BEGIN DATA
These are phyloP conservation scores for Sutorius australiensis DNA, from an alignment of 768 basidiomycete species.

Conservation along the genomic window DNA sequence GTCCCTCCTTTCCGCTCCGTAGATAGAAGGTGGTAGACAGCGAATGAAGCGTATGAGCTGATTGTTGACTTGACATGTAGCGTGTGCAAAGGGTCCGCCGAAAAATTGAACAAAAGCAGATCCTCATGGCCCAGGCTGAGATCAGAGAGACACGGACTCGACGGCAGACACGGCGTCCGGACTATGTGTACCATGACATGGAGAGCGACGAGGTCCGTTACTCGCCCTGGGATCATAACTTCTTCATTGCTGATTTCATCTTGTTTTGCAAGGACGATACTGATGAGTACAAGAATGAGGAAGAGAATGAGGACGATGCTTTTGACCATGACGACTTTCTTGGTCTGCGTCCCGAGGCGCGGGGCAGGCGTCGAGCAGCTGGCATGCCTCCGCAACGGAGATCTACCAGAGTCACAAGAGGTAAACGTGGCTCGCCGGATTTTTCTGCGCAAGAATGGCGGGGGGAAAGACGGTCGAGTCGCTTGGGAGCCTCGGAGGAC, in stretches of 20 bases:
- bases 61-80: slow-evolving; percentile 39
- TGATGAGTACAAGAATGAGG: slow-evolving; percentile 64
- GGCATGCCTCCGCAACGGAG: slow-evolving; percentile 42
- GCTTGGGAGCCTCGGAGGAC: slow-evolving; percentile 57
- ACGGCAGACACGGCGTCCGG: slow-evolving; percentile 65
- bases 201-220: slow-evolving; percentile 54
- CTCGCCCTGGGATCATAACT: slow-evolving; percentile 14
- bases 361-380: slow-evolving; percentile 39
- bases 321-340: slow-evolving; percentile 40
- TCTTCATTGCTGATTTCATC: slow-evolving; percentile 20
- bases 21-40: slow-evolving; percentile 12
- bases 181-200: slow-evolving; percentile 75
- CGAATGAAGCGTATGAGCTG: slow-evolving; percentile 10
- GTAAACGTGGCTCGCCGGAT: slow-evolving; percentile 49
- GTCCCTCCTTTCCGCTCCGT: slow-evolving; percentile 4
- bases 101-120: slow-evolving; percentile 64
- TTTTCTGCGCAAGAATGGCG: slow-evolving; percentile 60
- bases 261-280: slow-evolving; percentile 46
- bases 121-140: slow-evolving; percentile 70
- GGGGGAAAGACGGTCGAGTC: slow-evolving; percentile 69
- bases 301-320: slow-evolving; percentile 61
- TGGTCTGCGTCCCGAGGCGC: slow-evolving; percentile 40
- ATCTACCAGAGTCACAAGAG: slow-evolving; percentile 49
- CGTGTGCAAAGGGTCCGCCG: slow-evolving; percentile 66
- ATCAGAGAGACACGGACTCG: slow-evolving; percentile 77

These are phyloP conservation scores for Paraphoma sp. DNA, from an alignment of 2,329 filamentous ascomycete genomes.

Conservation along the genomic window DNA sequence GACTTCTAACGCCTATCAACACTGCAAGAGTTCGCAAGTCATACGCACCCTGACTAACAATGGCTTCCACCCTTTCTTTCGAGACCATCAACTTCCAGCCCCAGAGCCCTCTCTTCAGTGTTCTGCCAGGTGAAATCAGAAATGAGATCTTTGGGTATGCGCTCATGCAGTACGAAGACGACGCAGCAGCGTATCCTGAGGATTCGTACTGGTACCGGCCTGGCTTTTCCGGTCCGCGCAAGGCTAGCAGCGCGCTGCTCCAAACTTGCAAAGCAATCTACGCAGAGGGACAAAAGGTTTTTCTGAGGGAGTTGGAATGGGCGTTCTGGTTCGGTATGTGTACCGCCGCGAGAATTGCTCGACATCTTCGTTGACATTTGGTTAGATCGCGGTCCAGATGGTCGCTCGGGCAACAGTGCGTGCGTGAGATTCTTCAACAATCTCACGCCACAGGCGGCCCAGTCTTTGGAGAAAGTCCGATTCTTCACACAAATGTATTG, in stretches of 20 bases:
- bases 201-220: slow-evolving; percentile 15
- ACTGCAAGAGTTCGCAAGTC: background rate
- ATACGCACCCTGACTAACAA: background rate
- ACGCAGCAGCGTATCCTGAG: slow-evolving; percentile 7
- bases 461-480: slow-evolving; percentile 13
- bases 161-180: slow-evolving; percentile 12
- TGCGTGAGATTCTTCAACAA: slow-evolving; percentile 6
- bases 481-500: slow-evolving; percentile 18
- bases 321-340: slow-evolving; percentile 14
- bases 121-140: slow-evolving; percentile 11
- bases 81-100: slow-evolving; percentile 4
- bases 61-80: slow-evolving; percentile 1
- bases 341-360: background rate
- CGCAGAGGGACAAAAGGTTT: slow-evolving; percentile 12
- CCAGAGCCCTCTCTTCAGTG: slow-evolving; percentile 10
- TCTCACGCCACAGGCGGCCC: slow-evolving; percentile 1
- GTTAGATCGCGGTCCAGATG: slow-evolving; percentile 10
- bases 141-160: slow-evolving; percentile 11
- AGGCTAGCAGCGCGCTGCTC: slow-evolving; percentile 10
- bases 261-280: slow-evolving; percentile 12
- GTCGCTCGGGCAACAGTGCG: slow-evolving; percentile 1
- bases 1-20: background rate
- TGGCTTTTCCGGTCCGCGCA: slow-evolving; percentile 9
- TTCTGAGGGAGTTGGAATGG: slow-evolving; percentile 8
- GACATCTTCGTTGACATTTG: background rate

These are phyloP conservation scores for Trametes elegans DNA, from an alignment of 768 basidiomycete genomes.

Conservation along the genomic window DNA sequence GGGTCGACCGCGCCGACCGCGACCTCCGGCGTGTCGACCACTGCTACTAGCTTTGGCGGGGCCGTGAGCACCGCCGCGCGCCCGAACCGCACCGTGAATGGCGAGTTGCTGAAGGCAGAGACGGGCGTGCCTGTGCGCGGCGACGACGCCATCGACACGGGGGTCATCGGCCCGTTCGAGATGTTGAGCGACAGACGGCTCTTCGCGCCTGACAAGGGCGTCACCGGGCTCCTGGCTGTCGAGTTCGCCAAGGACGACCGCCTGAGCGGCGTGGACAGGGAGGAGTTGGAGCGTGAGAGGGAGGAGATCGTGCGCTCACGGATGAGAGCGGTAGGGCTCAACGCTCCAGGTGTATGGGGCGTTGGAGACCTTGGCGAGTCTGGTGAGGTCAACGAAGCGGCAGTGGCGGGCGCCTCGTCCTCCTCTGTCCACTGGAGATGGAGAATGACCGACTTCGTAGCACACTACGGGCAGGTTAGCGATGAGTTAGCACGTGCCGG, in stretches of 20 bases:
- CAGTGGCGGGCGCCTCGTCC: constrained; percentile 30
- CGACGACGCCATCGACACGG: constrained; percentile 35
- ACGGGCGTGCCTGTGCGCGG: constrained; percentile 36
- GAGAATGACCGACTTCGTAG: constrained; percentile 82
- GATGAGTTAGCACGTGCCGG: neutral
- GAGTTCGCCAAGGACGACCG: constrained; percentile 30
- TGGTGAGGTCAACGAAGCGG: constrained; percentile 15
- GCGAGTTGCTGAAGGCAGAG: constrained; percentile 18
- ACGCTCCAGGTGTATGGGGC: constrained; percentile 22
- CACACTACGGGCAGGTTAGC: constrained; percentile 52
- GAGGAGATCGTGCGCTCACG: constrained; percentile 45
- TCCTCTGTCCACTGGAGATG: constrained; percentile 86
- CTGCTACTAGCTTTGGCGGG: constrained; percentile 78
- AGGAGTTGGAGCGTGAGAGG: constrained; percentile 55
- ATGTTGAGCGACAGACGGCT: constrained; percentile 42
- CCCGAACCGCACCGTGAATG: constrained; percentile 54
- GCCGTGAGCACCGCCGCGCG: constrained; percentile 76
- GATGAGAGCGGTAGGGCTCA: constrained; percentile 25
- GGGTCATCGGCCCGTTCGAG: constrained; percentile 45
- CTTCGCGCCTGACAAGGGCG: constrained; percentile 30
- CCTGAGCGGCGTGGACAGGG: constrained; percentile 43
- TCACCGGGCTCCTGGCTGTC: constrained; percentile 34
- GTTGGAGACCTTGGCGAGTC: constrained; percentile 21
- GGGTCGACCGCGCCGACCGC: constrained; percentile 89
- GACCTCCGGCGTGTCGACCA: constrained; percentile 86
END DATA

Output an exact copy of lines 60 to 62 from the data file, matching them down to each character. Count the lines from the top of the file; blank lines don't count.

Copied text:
- GAGAATGACCGACTTCGTAG: constrained; percentile 82
- GATGAGTTAGCACGTGCCGG: neutral
- GAGTTCGCCAAGGACGACCG: constrained; percentile 30